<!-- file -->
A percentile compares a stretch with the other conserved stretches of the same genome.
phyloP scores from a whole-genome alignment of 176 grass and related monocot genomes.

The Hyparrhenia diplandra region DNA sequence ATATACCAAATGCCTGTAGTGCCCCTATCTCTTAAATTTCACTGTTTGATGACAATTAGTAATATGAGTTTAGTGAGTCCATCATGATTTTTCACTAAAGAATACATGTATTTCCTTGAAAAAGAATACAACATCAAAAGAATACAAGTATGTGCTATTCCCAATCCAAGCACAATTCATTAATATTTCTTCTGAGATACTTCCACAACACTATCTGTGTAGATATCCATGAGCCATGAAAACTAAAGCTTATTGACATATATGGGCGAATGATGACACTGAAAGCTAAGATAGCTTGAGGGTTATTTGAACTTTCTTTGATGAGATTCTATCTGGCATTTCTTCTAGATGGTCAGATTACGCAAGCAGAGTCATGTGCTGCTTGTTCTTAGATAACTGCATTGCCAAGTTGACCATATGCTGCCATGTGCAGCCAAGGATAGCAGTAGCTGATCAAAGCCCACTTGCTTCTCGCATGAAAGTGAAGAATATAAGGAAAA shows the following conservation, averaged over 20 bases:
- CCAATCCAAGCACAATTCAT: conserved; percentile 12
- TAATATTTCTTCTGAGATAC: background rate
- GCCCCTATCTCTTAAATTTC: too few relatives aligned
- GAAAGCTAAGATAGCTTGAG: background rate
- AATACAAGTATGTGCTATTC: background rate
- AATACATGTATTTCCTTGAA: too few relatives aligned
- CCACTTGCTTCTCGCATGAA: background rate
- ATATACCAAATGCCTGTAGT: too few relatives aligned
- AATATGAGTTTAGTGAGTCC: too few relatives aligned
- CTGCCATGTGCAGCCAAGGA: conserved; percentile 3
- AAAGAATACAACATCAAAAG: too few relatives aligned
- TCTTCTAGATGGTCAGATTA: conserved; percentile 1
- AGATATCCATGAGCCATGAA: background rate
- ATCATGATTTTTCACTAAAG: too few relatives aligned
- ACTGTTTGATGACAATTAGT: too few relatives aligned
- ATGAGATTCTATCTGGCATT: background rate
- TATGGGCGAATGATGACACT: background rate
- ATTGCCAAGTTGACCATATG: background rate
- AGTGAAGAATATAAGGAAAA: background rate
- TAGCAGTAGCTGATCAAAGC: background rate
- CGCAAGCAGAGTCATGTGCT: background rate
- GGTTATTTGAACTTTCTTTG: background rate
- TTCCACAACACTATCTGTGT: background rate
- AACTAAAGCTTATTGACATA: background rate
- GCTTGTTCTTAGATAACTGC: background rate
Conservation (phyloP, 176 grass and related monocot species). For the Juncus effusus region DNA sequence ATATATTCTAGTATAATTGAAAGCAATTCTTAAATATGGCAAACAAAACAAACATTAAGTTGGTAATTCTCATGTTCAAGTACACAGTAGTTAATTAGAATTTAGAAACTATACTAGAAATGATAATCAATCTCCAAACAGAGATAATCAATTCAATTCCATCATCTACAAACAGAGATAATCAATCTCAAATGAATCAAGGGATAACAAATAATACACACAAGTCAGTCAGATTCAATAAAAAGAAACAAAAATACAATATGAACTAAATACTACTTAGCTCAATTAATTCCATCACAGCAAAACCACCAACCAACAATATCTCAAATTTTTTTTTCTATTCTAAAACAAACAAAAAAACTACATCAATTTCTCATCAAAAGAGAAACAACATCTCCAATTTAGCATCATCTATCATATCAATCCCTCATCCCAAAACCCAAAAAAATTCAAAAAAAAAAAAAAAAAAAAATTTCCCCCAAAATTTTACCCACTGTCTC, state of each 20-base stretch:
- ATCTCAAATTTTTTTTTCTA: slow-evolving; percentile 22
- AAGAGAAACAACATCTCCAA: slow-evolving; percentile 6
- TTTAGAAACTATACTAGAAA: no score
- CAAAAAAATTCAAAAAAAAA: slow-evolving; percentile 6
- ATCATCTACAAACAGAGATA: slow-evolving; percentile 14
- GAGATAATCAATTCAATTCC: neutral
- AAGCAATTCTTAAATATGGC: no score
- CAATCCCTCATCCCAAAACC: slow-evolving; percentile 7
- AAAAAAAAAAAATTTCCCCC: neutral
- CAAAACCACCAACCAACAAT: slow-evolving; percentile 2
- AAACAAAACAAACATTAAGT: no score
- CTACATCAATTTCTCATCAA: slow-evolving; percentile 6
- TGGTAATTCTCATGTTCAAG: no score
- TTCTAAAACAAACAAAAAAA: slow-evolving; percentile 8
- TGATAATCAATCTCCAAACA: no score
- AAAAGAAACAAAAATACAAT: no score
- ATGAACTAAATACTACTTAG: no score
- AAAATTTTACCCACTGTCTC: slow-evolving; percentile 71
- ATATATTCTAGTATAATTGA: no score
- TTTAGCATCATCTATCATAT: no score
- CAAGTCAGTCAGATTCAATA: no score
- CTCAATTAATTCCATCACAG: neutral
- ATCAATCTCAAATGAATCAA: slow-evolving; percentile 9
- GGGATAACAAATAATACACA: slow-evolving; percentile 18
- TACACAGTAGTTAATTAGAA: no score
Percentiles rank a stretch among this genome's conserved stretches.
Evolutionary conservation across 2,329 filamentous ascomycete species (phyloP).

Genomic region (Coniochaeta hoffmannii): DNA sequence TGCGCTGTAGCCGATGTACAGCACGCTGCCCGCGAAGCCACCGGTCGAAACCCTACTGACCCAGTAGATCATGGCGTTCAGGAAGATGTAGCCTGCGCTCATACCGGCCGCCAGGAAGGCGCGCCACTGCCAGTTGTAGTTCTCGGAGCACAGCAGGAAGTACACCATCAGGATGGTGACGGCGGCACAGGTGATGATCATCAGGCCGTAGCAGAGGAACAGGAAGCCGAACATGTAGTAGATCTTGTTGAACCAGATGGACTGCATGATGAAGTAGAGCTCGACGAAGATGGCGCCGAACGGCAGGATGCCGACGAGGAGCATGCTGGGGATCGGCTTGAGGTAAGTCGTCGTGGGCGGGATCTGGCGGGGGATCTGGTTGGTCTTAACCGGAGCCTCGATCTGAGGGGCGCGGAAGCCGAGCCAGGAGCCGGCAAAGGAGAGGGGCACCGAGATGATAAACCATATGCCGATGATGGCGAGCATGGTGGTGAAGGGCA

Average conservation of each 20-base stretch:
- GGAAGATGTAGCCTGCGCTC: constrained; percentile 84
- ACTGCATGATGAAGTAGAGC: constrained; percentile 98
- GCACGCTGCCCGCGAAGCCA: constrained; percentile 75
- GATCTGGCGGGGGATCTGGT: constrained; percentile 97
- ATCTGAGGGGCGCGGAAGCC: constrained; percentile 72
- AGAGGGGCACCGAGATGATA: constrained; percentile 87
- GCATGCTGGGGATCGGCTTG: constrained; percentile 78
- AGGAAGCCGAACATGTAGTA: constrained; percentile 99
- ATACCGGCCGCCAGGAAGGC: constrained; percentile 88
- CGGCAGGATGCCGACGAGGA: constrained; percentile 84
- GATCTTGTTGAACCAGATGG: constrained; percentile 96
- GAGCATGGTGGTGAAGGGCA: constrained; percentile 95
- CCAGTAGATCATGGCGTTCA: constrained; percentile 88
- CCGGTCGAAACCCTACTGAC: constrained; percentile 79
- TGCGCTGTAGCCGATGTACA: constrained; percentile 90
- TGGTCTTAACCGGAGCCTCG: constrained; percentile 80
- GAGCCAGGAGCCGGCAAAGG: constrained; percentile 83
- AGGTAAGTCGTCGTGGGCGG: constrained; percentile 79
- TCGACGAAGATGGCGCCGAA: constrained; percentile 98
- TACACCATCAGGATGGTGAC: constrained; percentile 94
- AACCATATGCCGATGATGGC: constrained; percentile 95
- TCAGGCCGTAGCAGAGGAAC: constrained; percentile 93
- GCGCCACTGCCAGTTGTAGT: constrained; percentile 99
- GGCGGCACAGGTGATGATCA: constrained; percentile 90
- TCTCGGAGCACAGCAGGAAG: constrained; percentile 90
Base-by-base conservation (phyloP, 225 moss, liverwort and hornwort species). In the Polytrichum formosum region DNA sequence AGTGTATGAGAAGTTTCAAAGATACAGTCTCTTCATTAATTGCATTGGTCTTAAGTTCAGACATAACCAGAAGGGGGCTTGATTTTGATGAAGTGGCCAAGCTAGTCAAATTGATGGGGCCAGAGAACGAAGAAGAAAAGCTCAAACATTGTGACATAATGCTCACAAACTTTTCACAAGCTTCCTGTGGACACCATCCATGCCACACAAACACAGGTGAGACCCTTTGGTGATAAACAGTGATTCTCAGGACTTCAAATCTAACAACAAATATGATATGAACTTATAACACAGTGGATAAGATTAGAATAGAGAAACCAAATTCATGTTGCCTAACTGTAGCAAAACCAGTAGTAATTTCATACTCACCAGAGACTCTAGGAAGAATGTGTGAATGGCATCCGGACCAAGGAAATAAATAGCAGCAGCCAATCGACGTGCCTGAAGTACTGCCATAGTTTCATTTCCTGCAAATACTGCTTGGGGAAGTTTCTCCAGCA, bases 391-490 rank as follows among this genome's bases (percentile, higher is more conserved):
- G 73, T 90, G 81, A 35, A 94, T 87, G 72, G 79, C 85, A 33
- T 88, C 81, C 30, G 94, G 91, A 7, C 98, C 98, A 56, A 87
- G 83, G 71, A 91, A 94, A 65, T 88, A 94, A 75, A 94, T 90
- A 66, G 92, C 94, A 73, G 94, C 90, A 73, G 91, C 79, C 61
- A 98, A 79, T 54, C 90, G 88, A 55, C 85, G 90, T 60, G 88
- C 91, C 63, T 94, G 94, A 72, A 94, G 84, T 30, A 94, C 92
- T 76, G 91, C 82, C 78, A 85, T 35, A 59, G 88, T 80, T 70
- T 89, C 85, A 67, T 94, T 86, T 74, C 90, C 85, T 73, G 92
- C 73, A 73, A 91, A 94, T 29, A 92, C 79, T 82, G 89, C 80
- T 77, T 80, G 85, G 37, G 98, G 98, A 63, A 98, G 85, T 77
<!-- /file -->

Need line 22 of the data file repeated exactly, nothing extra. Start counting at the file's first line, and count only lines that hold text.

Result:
- AGTGAAGAATATAAGGAAAA: background rate